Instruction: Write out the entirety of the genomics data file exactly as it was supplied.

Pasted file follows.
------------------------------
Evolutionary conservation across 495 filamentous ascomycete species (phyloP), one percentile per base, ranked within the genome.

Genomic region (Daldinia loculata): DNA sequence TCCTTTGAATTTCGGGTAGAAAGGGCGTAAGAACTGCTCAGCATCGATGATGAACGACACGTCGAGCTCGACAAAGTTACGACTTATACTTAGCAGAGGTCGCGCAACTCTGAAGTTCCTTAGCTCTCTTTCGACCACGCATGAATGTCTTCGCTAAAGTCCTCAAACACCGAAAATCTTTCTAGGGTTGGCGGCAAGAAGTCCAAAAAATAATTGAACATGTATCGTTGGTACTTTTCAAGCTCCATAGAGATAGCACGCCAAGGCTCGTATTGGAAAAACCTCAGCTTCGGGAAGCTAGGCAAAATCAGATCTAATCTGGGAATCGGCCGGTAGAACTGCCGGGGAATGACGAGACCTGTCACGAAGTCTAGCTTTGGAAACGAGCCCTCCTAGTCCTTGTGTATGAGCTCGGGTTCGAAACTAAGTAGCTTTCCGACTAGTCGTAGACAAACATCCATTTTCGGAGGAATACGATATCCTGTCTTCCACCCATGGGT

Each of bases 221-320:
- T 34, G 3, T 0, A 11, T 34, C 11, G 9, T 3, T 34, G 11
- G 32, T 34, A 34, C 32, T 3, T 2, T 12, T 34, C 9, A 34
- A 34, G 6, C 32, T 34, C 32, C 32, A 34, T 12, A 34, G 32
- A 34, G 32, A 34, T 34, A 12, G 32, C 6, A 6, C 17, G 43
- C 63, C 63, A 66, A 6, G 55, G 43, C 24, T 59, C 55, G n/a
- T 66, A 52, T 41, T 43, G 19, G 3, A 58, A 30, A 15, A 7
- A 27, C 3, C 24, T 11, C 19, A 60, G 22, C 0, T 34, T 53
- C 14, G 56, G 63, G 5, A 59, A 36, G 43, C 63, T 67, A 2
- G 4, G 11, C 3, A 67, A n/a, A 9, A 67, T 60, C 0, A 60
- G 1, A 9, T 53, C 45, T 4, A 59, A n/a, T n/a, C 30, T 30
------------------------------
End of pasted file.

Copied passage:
Evolutionary conservation across 495 filamentous ascomycete species (phyloP), one percentile per base, ranked within the genome.

Genomic region (Daldinia loculata): DNA sequence TCCTTTGAATTTCGGGTAGAAAGGGCGTAAGAACTGCTCAGCATCGATGATGAACGACACGTCGAGCTCGACAAAGTTACGACTTATACTTAGCAGAGGTCGCGCAACTCTGAAGTTCCTTAGCTCTCTTTCGACCACGCATGAATGTCTTCGCTAAAGTCCTCAAACACCGAAAATCTTTCTAGGGTTGGCGGCAAGAAGTCCAAAAAATAATTGAACATGTATCGTTGGTACTTTTCAAGCTCCATAGAGATAGCACGCCAAGGCTCGTATTGGAAAAACCTCAGCTTCGGGAAGCTAGGCAAAATCAGATCTAATCTGGGAATCGGCCGGTAGAACTGCCGGGGAATGACGAGACCTGTCACGAAGTCTAGCTTTGGAAACGAGCCCTCCTAGTCCTTGTGTATGAGCTCGGGTTCGAAACTAAGTAGCTTTCCGACTAGTCGTAGACAAACATCCATTTTCGGAGGAATACGATATCCTGTCTTCCACCCATGGGT

Each of bases 221-320:
- T 34, G 3, T 0, A 11, T 34, C 11, G 9, T 3, T 34, G 11
- G 32, T 34, A 34, C 32, T 3, T 2, T 12, T 34, C 9, A 34
- A 34, G 6, C 32, T 34, C 32, C 32, A 34, T 12, A 34, G 32
- A 34, G 32, A 34, T 34, A 12, G 32, C 6, A 6, C 17, G 43
- C 63, C 63, A 66, A 6, G 55, G 43, C 24, T 59, C 55, G n/a
- T 66, A 52, T 41, T 43, G 19, G 3, A 58, A 30, A 15, A 7
- A 27, C 3, C 24, T 11, C 19, A 60, G 22, C 0, T 34, T 53
- C 14, G 56, G 63, G 5, A 59, A 36, G 43, C 63, T 67, A 2
- G 4, G 11, C 3, A 67, A n/a, A 9, A 67, T 60, C 0, A 60
- G 1, A 9, T 53, C 45, T 4, A 59, A n/a, T n/a, C 30, T 30